I was invited by a parisian girl I just met the day before to join her and an art-loving couple of friends for a birthday-surprise picnic in Giverny: isn’t this more than welcoming after just a month in Paris? We shared this wonderful day (the rain didn’t bother us much) and became friends: I feel so lucky to have met such great people here :)

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These below are some corners of the Clos Normand, Monet’s garden.

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I really can’t imagine how much gardening work it may demand keeping all these plants and flowers in such perfect condition.

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The Water Garden host the famous water lilies that are captured on so many Monet’s paintings.

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Walking through Monet’s house and garden made us feel like we were becoming part of an impressionist artwork,

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then on the way back home we realized how even the little streets around the village are invaded by flamboyant flowers: there must be some magic going on in Giverny.

Giverny

//images: Littlelulu

marie laurencin in paris

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‘Femmes au chien’ by Marie Laurencin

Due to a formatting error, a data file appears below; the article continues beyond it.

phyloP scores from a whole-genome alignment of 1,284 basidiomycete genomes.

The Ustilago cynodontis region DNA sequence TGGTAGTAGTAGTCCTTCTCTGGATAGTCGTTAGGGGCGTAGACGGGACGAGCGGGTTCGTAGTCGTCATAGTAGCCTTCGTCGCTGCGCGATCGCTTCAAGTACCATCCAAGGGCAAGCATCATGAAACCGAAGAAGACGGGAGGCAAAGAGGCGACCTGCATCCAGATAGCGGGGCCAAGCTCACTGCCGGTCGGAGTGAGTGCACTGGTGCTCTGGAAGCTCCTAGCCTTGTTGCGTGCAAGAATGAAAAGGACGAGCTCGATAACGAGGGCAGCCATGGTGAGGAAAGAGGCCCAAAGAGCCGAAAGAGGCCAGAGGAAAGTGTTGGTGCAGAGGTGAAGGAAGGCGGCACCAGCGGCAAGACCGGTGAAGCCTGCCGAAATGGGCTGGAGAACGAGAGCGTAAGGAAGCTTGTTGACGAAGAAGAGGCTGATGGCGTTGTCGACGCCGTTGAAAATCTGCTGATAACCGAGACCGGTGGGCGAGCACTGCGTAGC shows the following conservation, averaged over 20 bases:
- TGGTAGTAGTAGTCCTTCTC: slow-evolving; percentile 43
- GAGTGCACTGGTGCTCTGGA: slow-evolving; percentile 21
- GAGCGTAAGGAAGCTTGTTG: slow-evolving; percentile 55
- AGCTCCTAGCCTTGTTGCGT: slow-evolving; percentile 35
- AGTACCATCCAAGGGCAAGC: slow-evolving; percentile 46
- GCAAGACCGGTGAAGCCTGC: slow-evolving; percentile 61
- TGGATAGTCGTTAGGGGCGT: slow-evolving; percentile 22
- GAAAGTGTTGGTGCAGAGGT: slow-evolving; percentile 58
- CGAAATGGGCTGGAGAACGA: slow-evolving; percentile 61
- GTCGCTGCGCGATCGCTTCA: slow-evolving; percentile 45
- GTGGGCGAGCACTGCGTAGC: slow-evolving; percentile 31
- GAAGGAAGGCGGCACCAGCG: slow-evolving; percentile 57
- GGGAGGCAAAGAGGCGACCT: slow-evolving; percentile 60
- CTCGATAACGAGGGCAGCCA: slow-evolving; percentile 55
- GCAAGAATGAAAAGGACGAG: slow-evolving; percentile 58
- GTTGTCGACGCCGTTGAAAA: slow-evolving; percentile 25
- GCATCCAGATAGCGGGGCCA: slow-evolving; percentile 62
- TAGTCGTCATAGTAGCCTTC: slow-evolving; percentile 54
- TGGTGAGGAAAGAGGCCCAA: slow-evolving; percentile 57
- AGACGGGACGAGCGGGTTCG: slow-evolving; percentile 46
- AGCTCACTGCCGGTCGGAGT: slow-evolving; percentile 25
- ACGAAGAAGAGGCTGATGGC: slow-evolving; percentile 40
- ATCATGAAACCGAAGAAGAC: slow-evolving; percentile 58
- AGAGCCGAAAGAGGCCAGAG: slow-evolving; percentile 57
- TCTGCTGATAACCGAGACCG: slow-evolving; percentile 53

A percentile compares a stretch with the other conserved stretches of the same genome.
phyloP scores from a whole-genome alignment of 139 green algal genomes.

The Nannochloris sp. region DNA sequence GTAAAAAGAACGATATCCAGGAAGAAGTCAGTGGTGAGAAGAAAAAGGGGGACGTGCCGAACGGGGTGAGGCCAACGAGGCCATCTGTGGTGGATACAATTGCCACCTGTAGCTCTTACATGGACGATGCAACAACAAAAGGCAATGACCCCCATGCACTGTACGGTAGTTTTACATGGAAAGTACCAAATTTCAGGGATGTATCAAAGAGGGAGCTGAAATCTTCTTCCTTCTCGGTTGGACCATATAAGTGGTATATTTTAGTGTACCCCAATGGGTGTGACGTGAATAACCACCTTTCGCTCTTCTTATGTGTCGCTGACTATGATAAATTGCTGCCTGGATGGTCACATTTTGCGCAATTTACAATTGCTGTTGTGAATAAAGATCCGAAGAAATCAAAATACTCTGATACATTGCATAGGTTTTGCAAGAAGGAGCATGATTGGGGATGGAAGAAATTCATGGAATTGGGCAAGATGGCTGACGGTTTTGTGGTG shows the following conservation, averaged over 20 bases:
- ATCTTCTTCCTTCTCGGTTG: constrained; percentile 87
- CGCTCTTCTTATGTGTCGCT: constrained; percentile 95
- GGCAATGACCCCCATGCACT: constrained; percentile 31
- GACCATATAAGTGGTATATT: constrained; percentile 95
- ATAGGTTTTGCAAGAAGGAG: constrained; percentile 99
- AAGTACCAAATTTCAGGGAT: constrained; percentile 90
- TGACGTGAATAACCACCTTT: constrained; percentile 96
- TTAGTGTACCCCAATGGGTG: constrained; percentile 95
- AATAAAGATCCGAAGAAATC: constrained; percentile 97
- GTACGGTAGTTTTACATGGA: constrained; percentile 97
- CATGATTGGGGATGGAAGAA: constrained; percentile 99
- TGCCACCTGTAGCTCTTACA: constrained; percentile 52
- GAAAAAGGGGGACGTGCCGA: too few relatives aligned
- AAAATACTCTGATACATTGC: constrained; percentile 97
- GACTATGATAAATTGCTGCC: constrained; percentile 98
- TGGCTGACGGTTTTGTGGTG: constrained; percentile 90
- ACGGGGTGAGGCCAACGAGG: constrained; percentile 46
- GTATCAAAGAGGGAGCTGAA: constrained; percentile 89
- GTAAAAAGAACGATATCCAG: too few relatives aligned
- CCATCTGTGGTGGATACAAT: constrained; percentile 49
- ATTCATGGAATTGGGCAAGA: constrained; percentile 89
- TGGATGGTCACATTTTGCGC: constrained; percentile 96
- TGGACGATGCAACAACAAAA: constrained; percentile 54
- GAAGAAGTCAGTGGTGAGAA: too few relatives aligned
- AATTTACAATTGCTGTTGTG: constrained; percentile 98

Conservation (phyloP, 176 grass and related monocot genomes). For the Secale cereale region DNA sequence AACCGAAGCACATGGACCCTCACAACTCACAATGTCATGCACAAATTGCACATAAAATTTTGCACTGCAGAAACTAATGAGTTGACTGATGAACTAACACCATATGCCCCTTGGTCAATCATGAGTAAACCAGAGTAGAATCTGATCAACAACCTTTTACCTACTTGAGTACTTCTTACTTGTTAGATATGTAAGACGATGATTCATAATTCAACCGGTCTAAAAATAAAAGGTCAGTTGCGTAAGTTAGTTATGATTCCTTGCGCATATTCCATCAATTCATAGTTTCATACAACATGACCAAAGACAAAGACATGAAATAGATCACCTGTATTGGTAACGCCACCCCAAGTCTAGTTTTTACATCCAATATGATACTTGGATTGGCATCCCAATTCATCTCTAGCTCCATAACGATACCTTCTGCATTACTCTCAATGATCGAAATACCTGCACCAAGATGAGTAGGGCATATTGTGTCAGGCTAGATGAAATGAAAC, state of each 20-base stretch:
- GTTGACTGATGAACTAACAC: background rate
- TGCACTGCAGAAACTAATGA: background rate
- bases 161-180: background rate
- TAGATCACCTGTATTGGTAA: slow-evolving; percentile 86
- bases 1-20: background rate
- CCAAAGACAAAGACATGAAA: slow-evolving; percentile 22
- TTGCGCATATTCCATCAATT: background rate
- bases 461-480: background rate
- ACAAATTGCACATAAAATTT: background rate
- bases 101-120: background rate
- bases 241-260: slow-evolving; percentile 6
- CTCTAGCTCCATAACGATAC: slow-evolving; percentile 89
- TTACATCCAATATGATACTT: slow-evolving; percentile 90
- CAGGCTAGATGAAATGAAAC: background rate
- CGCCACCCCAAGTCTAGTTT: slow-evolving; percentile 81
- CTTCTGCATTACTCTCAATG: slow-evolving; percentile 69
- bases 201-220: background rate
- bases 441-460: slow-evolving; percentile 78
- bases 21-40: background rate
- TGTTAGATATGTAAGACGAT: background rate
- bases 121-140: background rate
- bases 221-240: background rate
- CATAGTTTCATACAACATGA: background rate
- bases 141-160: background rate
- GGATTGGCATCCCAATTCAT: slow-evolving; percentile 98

Probably my favourite exhibition of these last months is the one that pay homage at Marie Laurencin and that is going on at the Musée Marmottan Monet until the end of this week*: absolutely not to be missed!

Unfortunately it wasn’t possible to take pictures, so up here is a close-up of a painting hosted in the beautiful Musée de l’Orangerie, where I first discovered and fell in love with her paintings. In the Marmottan exhibition most of the artworks are coming from Tokyo, where there is a whole Museum dedicated at this french artist: no wonder why she is so loved in Japan…

*edited: good news! the exhibition has been prolonged until the 21th july

 //image: Littlelulu

a glimpse into the G.P. permanent collections

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trough the Contemporary Collection hosted on the 4th level of the Centre Pompidou

//1_a friend interacting with wall artwork

//2_at the end of the main corridor, the installation “We Stopped Just Here At The Time” by Ernesto Neto has replaced the giant mushroom by Carsten Holler

//3_I love the simplicity of these paintings… unfortunately I lost all my little notes and I can’t remember the artist’s name: please let me know if you recognize it!

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//images: Littlelulu

simon hantai at the pompidou

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From the “Tabula” series: simple geometries born within the canvas folding. Despite its dramatic vibe this massive painting here below makes me think of a overused makeup palette…

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A close up of my favourite one from the “Blanc” series, where the empty space gets as alive as the colours.

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The Simon Hantai retrospective will go on until the 2nd of september 2013

//images: Littlelulu